Dimension2: Contemporary German-Language Literature

Volume 9, Number 3 / Volume 10, Number 1

Forward! -- Editorial


The choice of the Rhineland-Palatinate as the first German Bundesland to be highlighted in DIMENSION2 was obvious for personal reasons. The state is part of two life stories connected with this magazine. One story is that of Christoph Zuschlag, who has been a trusted friend and advisor in all things “art” for DIMENSION2. While not born in Rhineland-Palatinate, he grew up there; while not attending university there, he now teaches there as professor of art history at the University of Landau. Then there is my own story: when I first went to college, I attended the Johannes Gutenberg Universität in Mainz, the capital of Rhineland-Palatinate.

There are other reasons as well. One reason is certainly the quality of literature and art produced in the state of Rhineland-Palatinate. Christoph Zuschlag selected for publication in this issue the work of Günther Berlejung, an artist colleague at his university. I shall sketch some of the connections of regionalism and internationalism of the literature. A second reason lies in the cultural policies of Rhineland-Palatinate, and yet another reason is the network of institutions that collaborate in producing a favorable environment for literature.

The longer I am involved with literature, the less comfortable I am making generalizations; I always seem to want to add various qualifications. But let me just say it: any literature worth reading is likely to receive its power from blending its regional roots and international reach. Literature, after all, may be seem as a discourse into which individual texts enter.

The focus of this issue is on writers who are connected in some way to Rhineland-Palatinate. Texts by writers who were born and raised or now live there may be regionally rooted to the extent that they identify specific places, as does Norman Ohler in his essay. Gerd Forster’s poetry is another prime example. But all these texts also go beyond any locality. Ohler’s essay revisits his connection to his home in the context of his experiences in the big world, from New York to Berlin. Forster’s poems have a wonderful sense of calm about them. These poems are about personal experiences that ponder both metaphysical issues (for example, the experience of time as an expression of the relationship between humans and things of the natural world) and political questions. Writing in a region of Germany where American soldiers are stationed, he creates an amazingly quiet poem evoking the Iraq war.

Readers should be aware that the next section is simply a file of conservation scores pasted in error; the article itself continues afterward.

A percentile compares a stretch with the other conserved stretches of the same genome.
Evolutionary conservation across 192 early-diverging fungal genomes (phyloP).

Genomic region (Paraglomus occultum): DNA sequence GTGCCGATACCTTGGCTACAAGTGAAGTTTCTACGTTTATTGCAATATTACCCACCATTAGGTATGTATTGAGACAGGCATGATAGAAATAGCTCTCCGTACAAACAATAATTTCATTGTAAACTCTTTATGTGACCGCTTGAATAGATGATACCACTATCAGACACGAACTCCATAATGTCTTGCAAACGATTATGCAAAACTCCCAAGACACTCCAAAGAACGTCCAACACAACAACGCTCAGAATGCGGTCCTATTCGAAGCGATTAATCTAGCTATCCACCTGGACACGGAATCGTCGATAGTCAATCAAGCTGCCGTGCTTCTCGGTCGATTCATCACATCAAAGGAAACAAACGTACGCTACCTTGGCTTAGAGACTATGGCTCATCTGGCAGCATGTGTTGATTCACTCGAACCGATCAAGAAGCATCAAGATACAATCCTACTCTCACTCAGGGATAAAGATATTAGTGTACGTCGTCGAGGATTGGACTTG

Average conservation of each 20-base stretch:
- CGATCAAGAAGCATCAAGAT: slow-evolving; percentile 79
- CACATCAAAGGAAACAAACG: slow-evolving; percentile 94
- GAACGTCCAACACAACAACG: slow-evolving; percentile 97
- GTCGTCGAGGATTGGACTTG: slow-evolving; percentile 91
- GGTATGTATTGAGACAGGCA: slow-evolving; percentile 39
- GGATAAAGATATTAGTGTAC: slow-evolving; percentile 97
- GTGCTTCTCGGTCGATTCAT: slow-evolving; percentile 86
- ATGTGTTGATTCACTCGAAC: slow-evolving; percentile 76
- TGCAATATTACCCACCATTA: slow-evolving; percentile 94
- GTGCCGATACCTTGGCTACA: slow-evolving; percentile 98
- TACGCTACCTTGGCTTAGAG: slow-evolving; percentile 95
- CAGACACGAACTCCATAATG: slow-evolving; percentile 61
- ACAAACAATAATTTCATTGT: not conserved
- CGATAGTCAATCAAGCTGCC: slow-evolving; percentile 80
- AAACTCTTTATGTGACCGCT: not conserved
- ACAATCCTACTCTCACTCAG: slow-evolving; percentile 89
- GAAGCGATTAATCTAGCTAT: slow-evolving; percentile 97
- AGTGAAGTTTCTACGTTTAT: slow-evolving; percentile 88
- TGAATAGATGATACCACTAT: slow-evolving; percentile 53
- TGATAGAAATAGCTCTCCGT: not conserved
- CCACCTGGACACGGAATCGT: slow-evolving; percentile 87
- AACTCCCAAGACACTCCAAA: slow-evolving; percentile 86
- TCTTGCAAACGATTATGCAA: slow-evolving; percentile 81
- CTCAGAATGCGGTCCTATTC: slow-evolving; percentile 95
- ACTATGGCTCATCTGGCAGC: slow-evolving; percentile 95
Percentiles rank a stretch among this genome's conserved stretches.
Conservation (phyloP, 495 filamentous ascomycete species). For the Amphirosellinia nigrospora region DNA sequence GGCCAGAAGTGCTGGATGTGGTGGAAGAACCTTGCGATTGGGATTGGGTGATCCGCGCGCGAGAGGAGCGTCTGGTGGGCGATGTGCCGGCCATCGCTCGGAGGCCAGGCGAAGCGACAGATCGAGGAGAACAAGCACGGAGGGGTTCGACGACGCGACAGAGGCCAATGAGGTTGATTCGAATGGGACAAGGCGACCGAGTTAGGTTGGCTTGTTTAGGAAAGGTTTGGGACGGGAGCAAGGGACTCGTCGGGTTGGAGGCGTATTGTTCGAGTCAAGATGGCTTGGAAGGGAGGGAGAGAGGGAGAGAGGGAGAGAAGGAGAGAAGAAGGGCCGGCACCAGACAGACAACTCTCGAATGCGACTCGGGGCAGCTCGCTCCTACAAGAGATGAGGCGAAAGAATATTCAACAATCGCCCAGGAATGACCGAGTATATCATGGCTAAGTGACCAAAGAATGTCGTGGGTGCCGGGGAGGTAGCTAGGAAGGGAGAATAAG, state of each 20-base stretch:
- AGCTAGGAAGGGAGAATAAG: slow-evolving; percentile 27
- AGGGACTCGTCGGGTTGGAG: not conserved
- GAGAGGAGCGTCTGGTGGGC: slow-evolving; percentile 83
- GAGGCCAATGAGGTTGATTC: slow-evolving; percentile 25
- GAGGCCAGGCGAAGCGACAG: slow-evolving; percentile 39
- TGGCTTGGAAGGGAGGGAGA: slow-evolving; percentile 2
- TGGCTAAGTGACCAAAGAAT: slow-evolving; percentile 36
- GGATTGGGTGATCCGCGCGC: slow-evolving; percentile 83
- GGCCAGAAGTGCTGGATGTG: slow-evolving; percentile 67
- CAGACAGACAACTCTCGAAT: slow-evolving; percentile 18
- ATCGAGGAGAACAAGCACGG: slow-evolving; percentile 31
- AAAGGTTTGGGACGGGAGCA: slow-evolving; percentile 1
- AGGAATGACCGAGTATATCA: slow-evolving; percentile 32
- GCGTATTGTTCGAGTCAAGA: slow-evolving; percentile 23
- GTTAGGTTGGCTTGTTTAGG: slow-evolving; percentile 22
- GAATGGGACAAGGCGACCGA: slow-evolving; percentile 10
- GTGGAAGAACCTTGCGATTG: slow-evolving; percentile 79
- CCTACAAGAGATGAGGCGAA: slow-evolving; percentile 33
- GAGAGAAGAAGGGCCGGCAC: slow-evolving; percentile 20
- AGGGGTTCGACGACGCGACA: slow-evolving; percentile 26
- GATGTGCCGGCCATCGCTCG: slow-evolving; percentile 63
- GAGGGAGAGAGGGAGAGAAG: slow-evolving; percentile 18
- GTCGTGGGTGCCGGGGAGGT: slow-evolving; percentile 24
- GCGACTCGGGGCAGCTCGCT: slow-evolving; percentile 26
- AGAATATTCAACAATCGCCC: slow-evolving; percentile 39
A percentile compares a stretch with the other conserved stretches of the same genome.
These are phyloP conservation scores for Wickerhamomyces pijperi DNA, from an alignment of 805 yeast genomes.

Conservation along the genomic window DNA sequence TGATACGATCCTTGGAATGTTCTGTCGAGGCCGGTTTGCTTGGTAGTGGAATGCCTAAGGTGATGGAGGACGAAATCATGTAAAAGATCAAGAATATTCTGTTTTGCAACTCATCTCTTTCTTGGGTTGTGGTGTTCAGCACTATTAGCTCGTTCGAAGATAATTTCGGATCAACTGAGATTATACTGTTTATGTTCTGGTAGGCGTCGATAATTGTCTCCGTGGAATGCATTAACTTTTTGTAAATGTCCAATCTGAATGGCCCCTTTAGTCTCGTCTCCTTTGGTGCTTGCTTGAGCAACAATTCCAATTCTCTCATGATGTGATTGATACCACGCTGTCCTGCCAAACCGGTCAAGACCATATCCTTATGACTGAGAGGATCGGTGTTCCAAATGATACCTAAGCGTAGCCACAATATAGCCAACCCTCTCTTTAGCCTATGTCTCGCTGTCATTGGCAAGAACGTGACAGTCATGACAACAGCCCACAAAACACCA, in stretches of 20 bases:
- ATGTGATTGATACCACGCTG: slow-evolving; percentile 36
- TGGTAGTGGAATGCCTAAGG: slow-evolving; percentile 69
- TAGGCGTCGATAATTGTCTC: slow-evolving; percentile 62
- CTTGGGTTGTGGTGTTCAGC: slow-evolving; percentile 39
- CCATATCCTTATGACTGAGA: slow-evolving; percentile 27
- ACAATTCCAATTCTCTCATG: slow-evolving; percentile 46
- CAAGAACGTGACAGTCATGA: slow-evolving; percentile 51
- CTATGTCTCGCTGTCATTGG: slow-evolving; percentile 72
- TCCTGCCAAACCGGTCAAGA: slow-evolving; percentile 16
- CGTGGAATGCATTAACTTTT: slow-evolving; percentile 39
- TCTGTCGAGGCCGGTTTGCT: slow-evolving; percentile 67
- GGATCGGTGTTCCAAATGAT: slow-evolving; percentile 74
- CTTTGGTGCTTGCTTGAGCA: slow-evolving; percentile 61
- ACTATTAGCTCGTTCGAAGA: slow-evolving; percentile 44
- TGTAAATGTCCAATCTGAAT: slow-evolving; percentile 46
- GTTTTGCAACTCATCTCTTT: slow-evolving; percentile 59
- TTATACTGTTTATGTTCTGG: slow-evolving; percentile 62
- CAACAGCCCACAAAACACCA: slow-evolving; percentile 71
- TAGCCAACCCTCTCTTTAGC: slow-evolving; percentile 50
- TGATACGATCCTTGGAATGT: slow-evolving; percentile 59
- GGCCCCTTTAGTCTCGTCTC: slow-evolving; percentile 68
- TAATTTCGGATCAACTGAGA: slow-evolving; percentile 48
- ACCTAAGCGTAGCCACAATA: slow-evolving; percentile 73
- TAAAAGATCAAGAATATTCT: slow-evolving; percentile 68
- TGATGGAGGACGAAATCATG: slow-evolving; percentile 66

Following advice that Hans Bender gave me when I started as the editor of DIMENSION2, I am including not only texts that “belong” to the focus on Rhineland-Palatinate (those that are identified with the superscript “RLP” in the table of contents). My rationale for including these other texts was to underscore that quality literature is literature no matter where it is written and it engages in a multi-level discourse on various themes and topics. I can only highlight a few points here.

The essays all reflect challenges that writers face when identifying their own roles in literature as well as contemplating the future of literature. Norman Ohler writes about literature in a world “flattened” by globalization. Hans-Jürgen Heise looks at the same circumstances and considers the three options that he believes writers have at the beginning of the new millennium. Ludwig Harig considers the question of truth in the context of his autobiographical novels. And Wilhelm Genazino wonders about why some authors have to wait for the success they deserve. Most of these essays reach back into literary history and into the literature of other countries: they range from the Greek poets Archilochos and Homer to Robert Musil and Undine Gruenter and to Emily Dickinson and William Faulkner. In other words, to understand German-language literature, they lay claim to world literature—which is, with its prescriptive dangers and its liberating potential, the topic of Durs Grünbein’s essay.

Just as the essays already participate in the discourses of world literature, so do the literary texts. First, texts may participate in the widespread project of keeping the classical tradition alive. Some of Elke Schmitter’s poems refer to Homer’s Odyssey. The late Thomas Kling playfully reinvents aspects of Virgilian myth of Aeneas, adding modern or not so modern, yet still anachronistic, touches (the rivet spectacles are a medieval invention). Dirk von Petersdorff searches for the mythological realm of contemporary life. Brigitte Oleschinski’s eerily epigrammatic poems seem to evoke their own mythologies. Second, Claudia Becker’s opening poem takes a notation from cinema, that is, from Wings of Desire or, rather, from its original German title, which literally translates as “Heaven over Berlin.” Third, texts may respond to British and American texts—this is a category that seems of specific interest for a magazine that prints German-language literature for an American audience. The selection of Dagmar Leupold’s poems begins with a reference to the British romantic poet Byron but includes other poems that respond to poems by Wallace Stevens and William Carlos Williams. Likewise, Katharina Schultens answers in two of her poems to lines by Hart Crane.